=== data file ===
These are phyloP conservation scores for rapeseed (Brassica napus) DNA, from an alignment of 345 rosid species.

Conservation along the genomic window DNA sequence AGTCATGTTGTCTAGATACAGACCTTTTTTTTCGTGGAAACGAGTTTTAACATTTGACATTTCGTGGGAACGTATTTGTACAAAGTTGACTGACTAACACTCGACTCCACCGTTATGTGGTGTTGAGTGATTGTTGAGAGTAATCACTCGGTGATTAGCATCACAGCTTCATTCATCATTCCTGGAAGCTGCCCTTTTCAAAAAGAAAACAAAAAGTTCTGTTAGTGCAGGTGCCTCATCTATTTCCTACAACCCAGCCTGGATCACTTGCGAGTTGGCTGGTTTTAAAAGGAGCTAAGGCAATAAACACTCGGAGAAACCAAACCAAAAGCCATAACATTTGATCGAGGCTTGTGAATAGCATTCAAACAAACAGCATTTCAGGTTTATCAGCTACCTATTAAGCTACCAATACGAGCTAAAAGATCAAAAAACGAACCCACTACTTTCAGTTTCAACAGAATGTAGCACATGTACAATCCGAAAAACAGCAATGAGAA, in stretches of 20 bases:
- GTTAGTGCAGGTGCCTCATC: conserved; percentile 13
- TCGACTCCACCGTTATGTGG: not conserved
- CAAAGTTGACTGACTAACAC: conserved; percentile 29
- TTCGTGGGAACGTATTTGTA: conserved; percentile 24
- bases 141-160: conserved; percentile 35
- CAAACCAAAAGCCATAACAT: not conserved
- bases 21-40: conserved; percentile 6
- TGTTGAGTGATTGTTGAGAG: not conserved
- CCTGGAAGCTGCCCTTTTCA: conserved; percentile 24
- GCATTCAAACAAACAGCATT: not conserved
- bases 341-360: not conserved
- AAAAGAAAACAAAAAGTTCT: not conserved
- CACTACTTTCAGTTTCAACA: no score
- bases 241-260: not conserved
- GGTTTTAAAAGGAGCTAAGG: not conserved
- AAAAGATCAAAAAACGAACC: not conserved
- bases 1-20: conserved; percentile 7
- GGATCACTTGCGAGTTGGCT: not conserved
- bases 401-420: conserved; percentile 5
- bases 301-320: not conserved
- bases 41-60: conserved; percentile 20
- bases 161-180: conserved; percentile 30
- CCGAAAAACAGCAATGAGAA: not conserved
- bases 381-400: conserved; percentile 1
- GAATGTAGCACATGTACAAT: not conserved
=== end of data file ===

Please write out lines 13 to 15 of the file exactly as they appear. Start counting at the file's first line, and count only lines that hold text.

- bases 341-360: not conserved
- AAAAGAAAACAAAAAGTTCT: not conserved
- CACTACTTTCAGTTTCAACA: no score